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Let's work over the complex numbers. Let $S$ be a normal surface, $\mathrm{A}^1(S)$ the class group of divisors on $S$ and $\mathrm{Pic}(S)$ its Picard group. Let $G$ be a reductive group acting on $S$.

Q1. When is $\mathrm{A}^1(S)$ generated by $G$-invariant divisors?

Q2. Assume $S$ smooth. When is $\mathrm{Pic}(S)$ generated by (line bundles associated to) $G$-invariant divisors?

Q3. What if $G$ is the multiplicative group $\mathbb{C}^*$?

Remark: I'm looking for answers in which $S$ is not toric with torus $G$, because I consider that case already known.

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    $\begingroup$ What do you consider to be a $G$-invariant divisor? If $G$ acts transitively on $S$, e.g., for the standard $\textbf{PGL}_3$ action on $\mathbb{P}^2$, then the only $G$-stabilized irreducible closed subset of $S$ is $S$ itself. $\endgroup$ – Jason Starr Jul 21 '17 at 16:34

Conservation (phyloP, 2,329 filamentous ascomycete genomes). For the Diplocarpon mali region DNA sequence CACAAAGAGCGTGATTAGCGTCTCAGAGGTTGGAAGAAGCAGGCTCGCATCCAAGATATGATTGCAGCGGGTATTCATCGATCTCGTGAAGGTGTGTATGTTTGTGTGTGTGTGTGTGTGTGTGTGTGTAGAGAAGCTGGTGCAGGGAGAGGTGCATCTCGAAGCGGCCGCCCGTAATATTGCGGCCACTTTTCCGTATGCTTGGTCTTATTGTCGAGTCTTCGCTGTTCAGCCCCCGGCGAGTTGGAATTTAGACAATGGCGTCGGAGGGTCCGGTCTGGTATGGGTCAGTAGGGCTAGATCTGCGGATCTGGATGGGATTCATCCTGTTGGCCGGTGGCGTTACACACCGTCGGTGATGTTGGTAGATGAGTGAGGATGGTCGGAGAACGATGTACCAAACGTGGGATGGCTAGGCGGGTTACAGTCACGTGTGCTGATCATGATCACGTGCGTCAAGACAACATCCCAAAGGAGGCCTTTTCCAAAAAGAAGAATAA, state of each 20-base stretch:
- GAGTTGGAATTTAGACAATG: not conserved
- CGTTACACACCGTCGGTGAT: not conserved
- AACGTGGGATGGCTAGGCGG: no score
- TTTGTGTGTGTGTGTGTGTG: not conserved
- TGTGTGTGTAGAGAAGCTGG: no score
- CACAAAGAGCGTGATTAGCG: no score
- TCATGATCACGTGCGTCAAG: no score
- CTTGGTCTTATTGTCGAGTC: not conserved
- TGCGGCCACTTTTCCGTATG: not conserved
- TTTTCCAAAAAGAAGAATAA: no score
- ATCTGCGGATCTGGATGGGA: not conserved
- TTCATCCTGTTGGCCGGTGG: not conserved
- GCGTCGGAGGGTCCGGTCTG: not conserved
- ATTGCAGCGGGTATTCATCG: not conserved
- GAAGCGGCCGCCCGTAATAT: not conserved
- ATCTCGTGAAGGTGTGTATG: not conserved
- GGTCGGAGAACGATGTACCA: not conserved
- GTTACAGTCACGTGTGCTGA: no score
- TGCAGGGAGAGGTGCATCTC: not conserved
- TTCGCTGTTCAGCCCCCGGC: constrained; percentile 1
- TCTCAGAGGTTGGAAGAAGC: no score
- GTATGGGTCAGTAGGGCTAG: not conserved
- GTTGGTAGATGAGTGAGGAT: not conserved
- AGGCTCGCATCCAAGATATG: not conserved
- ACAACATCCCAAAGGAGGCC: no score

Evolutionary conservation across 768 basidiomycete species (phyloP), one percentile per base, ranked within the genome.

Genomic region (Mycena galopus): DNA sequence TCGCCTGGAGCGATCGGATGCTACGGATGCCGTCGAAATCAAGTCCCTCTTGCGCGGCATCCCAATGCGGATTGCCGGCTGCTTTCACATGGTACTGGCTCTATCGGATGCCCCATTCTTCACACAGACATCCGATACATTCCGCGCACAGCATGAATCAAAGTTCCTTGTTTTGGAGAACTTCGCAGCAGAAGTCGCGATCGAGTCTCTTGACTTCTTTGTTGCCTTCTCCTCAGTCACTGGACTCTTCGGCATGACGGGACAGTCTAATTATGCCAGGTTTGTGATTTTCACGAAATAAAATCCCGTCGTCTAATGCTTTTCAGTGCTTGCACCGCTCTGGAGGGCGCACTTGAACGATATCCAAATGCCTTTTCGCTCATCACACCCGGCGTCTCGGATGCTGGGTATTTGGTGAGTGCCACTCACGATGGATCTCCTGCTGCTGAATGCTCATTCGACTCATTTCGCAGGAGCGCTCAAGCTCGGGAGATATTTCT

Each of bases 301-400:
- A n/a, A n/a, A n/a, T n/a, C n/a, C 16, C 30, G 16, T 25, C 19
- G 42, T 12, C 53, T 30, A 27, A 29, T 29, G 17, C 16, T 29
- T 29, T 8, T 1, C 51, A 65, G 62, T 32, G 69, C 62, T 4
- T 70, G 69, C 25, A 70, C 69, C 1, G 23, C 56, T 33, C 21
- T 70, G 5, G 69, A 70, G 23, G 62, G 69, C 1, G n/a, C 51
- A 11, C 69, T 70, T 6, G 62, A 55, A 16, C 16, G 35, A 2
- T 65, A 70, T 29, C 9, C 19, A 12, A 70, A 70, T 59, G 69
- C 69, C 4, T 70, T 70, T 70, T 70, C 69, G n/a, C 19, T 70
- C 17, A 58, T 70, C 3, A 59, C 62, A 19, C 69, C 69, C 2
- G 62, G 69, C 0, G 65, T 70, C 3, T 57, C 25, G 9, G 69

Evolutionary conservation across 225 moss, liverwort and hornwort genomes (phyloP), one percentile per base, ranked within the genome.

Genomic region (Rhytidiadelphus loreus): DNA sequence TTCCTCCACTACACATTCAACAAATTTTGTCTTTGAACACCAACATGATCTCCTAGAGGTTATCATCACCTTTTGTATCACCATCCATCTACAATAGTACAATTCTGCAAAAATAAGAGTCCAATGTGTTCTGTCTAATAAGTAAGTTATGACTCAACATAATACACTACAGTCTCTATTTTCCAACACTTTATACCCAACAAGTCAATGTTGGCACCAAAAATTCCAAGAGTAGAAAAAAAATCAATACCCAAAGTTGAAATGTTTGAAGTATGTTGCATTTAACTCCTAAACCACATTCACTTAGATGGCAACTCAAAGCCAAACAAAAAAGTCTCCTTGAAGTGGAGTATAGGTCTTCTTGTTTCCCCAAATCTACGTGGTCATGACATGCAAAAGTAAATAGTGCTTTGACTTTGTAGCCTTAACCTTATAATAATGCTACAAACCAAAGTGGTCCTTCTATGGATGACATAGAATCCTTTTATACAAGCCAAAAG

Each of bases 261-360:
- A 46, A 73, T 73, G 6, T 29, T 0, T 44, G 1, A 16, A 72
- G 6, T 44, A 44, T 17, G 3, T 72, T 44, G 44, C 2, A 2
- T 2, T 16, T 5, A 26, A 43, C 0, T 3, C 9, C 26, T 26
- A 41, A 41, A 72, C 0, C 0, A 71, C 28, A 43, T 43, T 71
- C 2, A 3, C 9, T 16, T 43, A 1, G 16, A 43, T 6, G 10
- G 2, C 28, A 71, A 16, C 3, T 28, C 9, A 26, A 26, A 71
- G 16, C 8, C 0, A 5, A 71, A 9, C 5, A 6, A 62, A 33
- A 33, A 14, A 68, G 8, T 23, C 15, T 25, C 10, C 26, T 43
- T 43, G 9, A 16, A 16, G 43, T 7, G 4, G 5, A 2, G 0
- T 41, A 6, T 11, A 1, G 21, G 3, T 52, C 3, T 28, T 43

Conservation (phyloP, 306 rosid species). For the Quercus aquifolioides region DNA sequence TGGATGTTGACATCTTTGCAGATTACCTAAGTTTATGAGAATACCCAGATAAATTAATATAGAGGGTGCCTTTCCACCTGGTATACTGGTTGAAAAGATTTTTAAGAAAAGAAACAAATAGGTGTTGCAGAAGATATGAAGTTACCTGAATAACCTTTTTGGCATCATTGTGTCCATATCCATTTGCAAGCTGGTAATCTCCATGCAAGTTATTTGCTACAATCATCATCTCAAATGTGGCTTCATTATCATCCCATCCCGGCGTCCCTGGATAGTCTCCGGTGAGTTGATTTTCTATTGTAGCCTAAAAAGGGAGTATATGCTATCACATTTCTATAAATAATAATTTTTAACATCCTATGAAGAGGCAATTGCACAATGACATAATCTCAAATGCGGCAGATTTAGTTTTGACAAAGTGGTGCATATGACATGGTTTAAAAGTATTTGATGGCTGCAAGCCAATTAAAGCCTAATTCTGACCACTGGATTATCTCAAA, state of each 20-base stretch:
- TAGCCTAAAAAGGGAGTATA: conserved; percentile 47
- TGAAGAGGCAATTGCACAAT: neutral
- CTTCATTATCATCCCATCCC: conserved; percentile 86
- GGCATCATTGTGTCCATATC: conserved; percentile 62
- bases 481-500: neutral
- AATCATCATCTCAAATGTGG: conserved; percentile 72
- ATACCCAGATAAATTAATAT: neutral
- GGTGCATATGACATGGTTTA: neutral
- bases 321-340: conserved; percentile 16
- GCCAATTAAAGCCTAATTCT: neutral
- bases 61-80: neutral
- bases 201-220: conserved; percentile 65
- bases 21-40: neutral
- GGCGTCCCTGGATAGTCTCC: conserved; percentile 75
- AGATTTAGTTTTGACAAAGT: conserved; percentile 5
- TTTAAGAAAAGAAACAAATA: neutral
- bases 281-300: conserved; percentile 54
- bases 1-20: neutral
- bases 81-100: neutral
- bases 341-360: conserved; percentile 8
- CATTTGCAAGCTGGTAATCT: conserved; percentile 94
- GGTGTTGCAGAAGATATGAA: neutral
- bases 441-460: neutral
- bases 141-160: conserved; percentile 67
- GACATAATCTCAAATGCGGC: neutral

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The obstruction to $\mathrm{Pic}(S)$ being generated by invariant divisors is pretty much the Picard group of the generic $G$-orbit which, in turn, is controlled by the character group of the generic isotropy group. So for $S=\mathbf{P}^2$ acted on transitively by $G=GL(2)$ or $G=SL(2)$ the Picard group is certainly not generated by invariant divisors since there aren't any.

On the positive side let me tackle Q3 which might be a blueprint for for general cases. Let $G$ be a torus (not necessarily of dimension $1$) acting effectively on a normal variety $S$ (not necessarily of dimension $2$). Then I claim that $A^1(S)$ is generated by invariant divisors. To see this, observe that $S$ contains an invariant open subset $S_0$ of the form $Y\times T$ where $Y=S_0/T$ (use Rosenlicht for the existence of $Y$ and Hilbert Satz 90 for the triviality of the bundle $S_0\to Y$). Then $A^1(S_0)=A^1(Y)$ is generated by invariant divisors of the form $D\times T$. Thus $A^1(S)$ is genrated by their closures plus the irreducible components of $S\setminus S_0$ which are of codimension $1$ in $S$. The latter are $G$-invariant, as well.

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